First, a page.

Before everything really kicked off I had the opportunity to chat with Yancey who explained that they had held their first rodeo in 2006 and that over the years it had just evolved into this great event venue that was loved by everyone who loved rodeo. The venue is just far enough out of San Antonio to make visitors feel like they’re out in the country. 

Yancey went on to explain that gates open at 5.30, and with vendors and the gift shop, among other attractions the crowd is kept quite busy until the official start of the event at 7.30 pm. And boy does it start off with a bang!  

The arena is flooded with riders circling the venue with flags, bathed in colourful lights and cheered on by the crowd. In the background, you can hear a trumpet announcing the start of something very exciting to come. 


If you’ve ever been to the States, no big event in the USA ever begins in earnest without the singing of the national anthem. It’s the atmosphere is electric and the singer just nailed the Star-Spangled Banner. 

And so the evening began to unfold

One of the first events is called the Running of the Barrels – or “Barrel Racing”. It’s an event for women usually, and it’s where the horse and rider attempt to run a cloverleaf pattern around a set of barrels in the fastest possible time.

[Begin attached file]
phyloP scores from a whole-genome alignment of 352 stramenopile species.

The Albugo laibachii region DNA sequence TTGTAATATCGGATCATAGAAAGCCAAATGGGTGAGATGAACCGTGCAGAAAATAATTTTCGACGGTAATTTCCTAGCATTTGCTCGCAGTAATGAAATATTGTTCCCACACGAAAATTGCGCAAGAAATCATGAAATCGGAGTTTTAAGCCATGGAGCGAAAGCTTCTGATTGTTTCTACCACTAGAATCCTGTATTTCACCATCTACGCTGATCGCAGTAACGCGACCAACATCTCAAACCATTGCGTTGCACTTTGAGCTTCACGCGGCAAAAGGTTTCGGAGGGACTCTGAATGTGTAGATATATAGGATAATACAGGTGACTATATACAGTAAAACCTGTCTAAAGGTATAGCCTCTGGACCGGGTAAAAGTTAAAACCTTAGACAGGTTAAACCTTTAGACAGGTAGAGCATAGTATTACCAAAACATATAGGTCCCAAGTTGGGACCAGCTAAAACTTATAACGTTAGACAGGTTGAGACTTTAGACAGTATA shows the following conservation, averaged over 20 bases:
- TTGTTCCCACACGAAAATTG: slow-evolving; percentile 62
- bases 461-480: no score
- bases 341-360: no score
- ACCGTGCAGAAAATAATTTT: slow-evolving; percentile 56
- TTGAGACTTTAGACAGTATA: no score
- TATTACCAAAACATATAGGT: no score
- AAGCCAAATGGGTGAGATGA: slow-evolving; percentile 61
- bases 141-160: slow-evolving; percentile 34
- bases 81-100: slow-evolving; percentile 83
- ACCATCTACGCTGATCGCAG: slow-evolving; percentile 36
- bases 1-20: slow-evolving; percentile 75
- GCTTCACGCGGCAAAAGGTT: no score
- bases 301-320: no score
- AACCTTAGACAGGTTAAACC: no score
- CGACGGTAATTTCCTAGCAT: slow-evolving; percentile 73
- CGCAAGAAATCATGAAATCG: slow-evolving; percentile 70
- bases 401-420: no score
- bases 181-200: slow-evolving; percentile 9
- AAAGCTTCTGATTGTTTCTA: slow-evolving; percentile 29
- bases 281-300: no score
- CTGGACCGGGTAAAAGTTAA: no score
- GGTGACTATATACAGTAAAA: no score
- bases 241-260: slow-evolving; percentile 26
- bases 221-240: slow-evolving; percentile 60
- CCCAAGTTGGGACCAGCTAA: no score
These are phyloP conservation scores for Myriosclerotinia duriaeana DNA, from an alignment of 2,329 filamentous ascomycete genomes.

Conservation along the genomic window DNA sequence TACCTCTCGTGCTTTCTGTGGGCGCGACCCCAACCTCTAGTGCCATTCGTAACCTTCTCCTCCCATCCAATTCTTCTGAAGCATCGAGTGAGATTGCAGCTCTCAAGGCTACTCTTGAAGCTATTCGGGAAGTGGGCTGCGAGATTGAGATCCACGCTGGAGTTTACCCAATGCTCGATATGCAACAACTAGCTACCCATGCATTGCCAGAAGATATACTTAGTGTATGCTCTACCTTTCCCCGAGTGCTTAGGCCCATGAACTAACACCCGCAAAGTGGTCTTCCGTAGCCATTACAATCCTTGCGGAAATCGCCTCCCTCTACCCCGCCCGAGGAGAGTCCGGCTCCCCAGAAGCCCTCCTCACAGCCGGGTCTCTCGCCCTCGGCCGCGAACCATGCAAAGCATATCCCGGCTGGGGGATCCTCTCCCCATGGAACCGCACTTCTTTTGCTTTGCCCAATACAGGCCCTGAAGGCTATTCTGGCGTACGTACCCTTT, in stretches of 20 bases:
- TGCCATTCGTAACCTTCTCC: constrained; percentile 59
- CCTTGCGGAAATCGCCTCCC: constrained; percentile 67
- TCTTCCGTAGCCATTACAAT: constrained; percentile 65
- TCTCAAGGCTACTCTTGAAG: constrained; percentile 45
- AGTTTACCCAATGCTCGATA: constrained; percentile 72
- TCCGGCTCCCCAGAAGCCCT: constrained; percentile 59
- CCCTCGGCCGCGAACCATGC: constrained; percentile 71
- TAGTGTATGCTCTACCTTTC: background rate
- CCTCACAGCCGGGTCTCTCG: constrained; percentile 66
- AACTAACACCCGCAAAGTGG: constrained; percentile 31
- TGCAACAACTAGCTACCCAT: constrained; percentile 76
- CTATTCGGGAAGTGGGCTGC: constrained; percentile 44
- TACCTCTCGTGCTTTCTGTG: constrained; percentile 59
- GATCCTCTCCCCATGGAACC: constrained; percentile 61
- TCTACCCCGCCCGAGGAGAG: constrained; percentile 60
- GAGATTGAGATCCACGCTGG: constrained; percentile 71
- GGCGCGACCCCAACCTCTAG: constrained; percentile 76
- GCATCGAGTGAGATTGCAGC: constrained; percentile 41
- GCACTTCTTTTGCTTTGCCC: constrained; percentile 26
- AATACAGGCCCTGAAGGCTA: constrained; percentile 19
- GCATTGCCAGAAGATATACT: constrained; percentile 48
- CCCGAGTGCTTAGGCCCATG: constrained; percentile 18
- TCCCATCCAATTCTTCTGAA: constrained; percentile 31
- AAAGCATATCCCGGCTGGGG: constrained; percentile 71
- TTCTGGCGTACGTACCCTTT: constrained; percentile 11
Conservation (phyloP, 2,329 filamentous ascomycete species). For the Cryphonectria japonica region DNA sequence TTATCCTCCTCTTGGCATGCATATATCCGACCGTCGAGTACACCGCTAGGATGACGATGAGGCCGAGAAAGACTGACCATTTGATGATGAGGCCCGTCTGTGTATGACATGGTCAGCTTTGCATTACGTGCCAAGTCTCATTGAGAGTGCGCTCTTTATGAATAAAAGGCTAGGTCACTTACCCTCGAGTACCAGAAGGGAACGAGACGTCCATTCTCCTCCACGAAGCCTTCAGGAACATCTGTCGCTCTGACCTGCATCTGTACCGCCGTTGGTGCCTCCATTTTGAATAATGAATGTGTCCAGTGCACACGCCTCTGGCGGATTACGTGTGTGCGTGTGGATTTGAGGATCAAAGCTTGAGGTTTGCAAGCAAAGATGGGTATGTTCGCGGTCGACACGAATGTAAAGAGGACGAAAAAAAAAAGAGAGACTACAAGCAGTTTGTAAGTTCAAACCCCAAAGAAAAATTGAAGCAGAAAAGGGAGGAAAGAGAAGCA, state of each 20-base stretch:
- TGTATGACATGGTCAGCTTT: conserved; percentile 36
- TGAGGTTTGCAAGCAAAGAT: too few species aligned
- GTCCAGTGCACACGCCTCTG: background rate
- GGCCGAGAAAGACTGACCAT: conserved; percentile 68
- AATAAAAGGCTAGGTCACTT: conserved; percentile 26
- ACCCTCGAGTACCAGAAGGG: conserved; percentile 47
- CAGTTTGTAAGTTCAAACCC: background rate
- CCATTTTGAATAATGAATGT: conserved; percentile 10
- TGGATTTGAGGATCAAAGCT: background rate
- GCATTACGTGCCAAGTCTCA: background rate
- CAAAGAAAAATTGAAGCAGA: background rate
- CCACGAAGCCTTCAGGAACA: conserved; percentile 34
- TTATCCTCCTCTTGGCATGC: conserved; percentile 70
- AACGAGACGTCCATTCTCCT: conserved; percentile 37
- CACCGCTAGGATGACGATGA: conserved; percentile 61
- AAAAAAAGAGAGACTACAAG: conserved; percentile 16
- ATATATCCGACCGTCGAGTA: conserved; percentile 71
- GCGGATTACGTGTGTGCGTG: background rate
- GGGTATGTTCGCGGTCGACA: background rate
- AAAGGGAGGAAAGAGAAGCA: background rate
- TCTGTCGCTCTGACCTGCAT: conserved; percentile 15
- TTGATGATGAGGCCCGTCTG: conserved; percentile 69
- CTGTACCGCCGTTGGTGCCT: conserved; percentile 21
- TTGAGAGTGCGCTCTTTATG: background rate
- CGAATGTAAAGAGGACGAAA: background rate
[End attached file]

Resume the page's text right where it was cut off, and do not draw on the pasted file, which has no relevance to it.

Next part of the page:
Bull riding

Then, of course, there is the iconic “Bull Riding” event where a rider gets on a bucking bull in an effort to stay mounted while the animal tries to buck the rider off. This particular event has been called  “the most dangerous eight seconds in sports.” In order to receive a score, the rider must stay on top of the bull for a minimum of eight seconds using a one-handed grip on a rope that is tied behind the bull’s front legs. And while you may think the second hand that you so often see held aloft a rider’s head is for flare. It most certainly isn’t! If you touch the bull or yourself, or you don’t manage to stay on the bull for eight seconds you will get a no-score ride. You also get scores for how ‘mean’ the bull is and how much it bucks. It can get pretty crazy and if you ain’t seen how nasty these bulls can be you best take a look at this video: 


Yancey has been involved in rodeos his entire life and he had some really interesting stories and I needed him to explain some of the terms he was throwing out so he begins:

“These are cowboys and cowgirls correct, and this is how they make a living. They try and hit four or five rodeos a week. This is their office and they’re not like the NFL guys who get a salary. They have to win, they need to pay their electric bill or their mortgage. They’re coming to compete and they’re coming for first place.” 

He went on to explain “for instance in the bull-riding, they’ll draw a bull. They don’t get to pick one, they’ll draw one.” So it’s a bit like a lottery and each rider is hoping it doesn’t get the angriest bull.